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A new survey of college students and the parents of college students found big disparities in their perceptions of student mental health struggles.
The study, conducted by YouGov on behalf of UnitedHealthcare, showed that while 41 percent of students said they’d experienced depression, only 22 percent of parents thought their children had ever been depressed.
Similarly, 11 percent of students reported having dealt with an eating disorder, while only 5 percent of parents said they believed their children had. And students reported suicidal ideation at more than three times the rate (13 percent) their parents imagined (4 percent).
Parents were much more likely to believe their children hadn’t accessed mental health care simply because they didn’t need any. In fact, 60 percent of students who hadn’t accessed care reported that they actually did need that support; the main reasons they didn’t seek counseling were cost barriers, the challenge of getting appointments and difficulty finding resources.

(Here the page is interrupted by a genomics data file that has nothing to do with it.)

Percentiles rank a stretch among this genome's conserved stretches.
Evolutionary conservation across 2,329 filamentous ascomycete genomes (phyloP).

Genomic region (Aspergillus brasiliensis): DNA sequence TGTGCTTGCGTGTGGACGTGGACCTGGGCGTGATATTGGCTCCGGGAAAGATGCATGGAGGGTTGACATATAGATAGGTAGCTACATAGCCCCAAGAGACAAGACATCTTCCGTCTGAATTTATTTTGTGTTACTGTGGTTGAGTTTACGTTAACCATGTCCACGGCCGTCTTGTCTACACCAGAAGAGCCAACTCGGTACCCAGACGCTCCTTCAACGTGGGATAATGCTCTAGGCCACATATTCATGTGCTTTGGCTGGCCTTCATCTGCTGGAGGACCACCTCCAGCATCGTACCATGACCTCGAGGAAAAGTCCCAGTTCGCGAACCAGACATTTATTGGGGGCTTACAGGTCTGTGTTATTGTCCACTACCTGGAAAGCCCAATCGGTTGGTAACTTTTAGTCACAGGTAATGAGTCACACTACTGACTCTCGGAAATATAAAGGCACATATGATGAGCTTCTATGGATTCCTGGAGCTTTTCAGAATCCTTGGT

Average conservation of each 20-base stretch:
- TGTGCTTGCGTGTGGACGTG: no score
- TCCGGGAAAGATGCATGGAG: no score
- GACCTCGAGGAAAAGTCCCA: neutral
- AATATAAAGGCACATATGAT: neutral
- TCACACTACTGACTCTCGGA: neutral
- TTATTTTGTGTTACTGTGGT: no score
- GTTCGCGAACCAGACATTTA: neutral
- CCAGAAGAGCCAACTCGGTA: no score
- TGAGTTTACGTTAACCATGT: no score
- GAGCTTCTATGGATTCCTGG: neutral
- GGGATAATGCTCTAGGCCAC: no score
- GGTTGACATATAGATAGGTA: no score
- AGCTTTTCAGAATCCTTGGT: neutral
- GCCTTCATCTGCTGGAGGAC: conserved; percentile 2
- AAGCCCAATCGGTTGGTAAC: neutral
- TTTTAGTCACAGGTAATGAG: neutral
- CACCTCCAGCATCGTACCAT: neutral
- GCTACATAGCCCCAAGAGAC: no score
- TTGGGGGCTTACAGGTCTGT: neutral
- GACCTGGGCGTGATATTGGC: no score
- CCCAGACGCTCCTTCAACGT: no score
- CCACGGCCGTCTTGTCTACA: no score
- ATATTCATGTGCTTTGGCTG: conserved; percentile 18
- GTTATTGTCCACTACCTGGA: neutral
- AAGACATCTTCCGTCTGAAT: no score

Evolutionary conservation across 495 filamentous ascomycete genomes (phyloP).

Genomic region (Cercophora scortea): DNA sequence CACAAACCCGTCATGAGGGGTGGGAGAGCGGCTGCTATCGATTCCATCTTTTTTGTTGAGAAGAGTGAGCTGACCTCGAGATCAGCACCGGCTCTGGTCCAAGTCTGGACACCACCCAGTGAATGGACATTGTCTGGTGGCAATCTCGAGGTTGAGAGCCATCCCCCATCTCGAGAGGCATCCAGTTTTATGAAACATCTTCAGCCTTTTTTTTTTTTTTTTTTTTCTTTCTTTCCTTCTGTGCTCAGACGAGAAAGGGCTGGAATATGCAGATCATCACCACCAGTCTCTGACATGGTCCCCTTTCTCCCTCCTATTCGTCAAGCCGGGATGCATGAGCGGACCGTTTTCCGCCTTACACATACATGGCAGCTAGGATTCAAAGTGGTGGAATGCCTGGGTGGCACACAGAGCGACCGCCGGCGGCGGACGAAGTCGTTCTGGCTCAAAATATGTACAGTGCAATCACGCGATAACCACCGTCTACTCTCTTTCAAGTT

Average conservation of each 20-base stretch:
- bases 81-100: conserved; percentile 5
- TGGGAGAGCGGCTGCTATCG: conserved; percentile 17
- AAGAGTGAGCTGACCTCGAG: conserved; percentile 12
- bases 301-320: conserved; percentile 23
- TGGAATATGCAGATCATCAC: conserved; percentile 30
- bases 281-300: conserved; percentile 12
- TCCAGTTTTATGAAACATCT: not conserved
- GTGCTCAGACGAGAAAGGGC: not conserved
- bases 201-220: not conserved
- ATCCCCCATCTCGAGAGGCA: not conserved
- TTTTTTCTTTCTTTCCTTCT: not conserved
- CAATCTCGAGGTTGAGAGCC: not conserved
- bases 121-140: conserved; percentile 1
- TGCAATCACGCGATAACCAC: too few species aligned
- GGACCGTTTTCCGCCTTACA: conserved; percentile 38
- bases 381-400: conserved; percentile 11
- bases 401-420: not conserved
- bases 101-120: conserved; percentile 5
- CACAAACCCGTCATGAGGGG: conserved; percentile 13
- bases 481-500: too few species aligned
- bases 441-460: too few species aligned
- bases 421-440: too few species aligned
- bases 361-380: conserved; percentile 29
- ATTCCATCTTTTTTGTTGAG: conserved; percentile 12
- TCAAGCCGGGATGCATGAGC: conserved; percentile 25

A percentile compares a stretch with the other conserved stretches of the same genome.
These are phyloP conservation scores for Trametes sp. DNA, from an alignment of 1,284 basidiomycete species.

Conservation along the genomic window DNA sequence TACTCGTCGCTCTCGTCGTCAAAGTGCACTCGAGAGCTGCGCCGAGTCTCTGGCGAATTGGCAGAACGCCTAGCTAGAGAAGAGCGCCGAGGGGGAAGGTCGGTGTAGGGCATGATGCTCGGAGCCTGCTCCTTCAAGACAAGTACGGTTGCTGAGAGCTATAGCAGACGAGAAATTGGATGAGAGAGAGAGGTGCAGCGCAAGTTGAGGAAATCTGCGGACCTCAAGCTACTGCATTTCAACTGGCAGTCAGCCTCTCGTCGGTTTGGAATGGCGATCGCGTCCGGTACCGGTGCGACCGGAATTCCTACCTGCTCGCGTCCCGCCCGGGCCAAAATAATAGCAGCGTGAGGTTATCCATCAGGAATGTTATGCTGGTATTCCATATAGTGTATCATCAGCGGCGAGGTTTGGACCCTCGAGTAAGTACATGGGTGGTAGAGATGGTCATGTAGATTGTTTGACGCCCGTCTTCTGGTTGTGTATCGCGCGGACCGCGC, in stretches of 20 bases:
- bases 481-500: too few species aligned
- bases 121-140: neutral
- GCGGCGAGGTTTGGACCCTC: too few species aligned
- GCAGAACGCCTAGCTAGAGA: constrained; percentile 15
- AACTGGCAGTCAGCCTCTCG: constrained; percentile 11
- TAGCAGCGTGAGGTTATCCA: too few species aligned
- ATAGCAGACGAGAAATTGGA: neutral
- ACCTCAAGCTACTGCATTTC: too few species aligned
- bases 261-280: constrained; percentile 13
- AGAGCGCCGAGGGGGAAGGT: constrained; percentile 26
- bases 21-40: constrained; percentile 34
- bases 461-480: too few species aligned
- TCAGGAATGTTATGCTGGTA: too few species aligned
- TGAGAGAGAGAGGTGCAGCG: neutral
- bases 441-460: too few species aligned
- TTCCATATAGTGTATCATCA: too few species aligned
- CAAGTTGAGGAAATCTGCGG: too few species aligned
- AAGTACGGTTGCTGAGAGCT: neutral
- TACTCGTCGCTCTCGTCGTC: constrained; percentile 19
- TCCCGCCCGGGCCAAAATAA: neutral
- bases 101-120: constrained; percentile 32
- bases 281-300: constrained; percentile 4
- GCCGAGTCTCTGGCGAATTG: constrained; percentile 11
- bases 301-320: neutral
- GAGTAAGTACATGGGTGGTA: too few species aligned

“It may not be surprising that some students and parents have different perceptions of the college experience, but this report demonstrates the need to create environments for ongoing meaningful conversations with these emerging adults,” said Donald Tavakoli, national medical director for behavioral health at UnitedHealthcare, in a press release. “We need to work with students to educate them on their options for mental and behavioral support. Colleges, parents, health care providers and health plans all can play a role in supporting navigation to appropriate care.”